Monday 26 March 2012

Reflections on Thomas Mulcair, new leader of the NDP

This weekend (March 25-26), the New Democratic Party (NDP) elected its new leader, who instantly becomes Leader of the Opposition. For those unacquainted with Canadian-style federal politics, several important qualities distinguish it from both the American and the British schemes. In some senses, it is a mix of both those forerunners. In Canada, we elect parties rather than the individuals who lead them. Any party is entitled to replace its leader simply by holding a leadership convention.  Canada, unlike the United States, has several political parties, not just two.
In the case of the NDP, the leadership convention was held because its former leader, Jack Layton, died of cancer last August. Before he died, when he was too sick to continue, he appointed Ms. Nycole Turmel as interim leader. She held the reins until this weekend, when Thomas Mulcair was elected after four rounds of voting and several hours’ delay thanks to some cyber-attacks on the voting software. (This has been traced to two IP addresses, but so far no fingers have been pointed.)
Jack (everyone calls him Jack, not Mr. Layton) achieved something historic in Canadian politics. Although it won the right to govern in several provinces, the NDP had never before become the Official Opposition at the federal level. This was in part because Jack was born in Montreal; his command of French was not fluent, but very good, good enough to satisfy Quebecers. Of particular note is the fact that the NDP had never before won so many seats in Quebec. In part, this was due to the widespread loss of faith in the Bloc Quebecois, a party consisting solely of Quebecers and at least in theory dedicated to the eventual separation of Quebec from the rest of Canada.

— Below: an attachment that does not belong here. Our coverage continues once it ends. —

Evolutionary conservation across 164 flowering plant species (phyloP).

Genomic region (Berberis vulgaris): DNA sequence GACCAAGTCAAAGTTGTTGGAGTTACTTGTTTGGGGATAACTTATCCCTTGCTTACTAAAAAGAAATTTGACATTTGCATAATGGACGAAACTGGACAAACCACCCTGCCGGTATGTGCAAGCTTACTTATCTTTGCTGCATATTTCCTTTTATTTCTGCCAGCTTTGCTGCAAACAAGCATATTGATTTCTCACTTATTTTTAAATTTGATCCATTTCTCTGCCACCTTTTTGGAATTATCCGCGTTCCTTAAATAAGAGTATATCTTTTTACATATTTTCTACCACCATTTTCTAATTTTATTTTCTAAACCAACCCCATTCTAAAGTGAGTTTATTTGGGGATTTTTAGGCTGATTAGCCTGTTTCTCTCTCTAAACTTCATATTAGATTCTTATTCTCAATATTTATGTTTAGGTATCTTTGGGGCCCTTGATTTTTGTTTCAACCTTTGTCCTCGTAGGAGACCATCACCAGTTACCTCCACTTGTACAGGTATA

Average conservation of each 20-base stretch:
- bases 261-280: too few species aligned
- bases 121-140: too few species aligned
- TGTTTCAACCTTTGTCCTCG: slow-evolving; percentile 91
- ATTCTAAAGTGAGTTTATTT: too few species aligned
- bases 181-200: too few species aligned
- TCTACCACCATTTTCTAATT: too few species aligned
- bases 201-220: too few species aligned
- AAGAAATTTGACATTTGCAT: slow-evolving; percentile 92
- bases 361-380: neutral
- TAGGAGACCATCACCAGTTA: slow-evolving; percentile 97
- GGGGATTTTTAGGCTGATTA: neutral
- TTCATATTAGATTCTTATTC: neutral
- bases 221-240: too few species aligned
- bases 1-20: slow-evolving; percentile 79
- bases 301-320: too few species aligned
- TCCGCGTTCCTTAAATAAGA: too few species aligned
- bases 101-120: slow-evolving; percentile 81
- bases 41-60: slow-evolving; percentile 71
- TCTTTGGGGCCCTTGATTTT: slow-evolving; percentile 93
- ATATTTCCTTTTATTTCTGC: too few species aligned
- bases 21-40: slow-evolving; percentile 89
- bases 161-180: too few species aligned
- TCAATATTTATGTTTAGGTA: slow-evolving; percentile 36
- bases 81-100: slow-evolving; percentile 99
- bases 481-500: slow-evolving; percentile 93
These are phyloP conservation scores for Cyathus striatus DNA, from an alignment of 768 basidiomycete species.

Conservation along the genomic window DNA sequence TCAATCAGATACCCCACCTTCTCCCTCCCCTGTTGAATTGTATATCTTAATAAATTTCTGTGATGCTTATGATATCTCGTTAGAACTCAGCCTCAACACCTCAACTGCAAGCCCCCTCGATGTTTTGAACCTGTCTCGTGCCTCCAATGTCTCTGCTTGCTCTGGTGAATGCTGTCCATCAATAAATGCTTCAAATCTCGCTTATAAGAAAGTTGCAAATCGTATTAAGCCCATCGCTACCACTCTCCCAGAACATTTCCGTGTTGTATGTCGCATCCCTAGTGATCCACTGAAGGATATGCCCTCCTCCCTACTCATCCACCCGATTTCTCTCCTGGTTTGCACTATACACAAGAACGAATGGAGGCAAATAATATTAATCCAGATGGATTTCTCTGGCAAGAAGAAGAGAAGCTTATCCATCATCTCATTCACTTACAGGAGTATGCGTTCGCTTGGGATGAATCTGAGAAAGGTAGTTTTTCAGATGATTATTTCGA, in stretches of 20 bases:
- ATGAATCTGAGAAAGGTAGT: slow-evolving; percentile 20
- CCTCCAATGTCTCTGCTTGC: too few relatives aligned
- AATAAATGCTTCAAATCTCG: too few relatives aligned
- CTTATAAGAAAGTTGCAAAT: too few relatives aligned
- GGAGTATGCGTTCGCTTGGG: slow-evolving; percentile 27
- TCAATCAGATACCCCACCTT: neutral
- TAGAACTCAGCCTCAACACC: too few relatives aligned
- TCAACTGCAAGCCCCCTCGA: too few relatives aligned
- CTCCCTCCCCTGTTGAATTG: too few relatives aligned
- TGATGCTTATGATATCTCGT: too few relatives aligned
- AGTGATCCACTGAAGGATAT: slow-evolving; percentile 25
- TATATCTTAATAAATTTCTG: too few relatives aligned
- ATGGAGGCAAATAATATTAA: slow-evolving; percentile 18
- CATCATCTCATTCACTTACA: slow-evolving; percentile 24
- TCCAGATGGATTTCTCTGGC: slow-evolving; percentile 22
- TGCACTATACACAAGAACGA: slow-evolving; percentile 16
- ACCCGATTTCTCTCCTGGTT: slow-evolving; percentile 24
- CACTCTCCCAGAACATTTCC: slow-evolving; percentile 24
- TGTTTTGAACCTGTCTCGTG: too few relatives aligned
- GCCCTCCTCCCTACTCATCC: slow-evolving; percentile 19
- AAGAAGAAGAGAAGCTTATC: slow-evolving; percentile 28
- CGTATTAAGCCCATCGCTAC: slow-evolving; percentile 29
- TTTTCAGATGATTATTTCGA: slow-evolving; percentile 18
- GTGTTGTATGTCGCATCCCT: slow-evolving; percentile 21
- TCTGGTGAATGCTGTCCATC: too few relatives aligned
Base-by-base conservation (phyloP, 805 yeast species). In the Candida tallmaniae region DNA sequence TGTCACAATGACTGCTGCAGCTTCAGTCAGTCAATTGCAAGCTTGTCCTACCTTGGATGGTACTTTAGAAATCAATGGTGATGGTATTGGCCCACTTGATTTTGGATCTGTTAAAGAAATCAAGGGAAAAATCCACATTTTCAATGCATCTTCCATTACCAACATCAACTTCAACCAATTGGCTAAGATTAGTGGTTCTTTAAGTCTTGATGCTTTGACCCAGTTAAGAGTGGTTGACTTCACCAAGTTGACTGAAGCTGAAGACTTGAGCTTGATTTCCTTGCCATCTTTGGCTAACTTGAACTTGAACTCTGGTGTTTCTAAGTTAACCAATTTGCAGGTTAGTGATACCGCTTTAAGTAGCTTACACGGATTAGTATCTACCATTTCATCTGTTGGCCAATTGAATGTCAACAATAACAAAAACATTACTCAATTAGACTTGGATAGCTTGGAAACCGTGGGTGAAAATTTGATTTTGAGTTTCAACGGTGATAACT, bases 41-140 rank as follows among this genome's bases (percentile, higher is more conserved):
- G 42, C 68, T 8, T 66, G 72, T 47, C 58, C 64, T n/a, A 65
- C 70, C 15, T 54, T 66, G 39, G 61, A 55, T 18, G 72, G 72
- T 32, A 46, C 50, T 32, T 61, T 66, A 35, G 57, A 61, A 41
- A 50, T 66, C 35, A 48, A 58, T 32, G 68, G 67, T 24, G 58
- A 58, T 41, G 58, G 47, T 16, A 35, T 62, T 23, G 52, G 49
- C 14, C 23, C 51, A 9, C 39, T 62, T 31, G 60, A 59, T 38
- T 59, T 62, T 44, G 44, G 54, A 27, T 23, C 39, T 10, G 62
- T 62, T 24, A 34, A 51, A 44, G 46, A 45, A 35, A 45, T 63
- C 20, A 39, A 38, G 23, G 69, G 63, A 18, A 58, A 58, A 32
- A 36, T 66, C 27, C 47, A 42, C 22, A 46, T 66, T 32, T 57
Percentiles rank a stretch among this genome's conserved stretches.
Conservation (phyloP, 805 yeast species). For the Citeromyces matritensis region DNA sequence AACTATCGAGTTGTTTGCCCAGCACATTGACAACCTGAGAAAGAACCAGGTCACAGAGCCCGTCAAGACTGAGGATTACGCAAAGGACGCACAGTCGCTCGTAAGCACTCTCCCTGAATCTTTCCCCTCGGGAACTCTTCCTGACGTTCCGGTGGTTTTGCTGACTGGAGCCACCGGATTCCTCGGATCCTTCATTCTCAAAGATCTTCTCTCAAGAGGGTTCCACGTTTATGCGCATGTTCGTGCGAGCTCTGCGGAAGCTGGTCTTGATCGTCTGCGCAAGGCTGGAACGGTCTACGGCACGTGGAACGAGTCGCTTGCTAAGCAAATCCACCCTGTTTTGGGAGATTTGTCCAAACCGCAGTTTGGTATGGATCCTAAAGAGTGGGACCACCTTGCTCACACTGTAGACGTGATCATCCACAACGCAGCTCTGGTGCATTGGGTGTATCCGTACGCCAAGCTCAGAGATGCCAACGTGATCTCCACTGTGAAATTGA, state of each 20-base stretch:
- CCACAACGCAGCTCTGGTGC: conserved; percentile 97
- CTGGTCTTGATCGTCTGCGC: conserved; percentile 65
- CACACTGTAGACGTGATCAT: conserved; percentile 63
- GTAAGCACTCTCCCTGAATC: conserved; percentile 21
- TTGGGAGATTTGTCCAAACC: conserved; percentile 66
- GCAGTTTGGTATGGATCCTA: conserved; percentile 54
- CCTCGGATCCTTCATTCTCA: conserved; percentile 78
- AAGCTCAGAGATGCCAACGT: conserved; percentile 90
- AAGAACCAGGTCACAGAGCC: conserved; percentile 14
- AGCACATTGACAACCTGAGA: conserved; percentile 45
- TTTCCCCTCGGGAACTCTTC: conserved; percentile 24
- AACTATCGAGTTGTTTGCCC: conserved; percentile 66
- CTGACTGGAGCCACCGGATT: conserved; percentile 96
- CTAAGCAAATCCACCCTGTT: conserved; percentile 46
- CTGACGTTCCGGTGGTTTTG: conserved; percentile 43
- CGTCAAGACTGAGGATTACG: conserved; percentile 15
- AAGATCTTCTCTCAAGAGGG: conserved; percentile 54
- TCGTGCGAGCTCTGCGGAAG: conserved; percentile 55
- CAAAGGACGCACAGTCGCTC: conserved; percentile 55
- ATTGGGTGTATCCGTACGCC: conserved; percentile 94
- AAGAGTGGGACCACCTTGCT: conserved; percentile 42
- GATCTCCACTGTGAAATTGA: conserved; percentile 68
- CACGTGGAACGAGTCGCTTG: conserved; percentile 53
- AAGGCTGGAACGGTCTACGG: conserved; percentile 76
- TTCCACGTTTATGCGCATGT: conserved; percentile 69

Another thing distinguishes the NDP from the other parties in Canada. Every member of the party gets one vote. There are no backroom brokers. In the other parties (and in the past, also in the NDP), losing candidates could cross the floor and throw their supporters’ votes to another candidate. No more, in the NDP. Granted, Mr. Mulclair was endorsed by Ed Broadbent, the elder statesman of the party, but that is a far cry from backroom politics.
Another remarkable thing about the leadership convention was the proportion of young people. Jack used to say that when he was contesting the party leadership, he often found himself the youngest person in the room.
What of Thomas Mulcair? First, he is from Quebec and is fluently bilingual. He was also the first NDP candidate to be elected within Quebec. Under Jack’s leadership, Mr. Mulclair played the pit bull to Jack’s conciliator; more than a few within the NDP believe that it takes a pit bull to fight one, and if anything is certain in Canadian politics, it is that Prime Minister Stephen Harper is a pit bull with an agenda and is willing to ride roughshod over anyone who stands in his way, and over anything, including the Constitution and criminal law.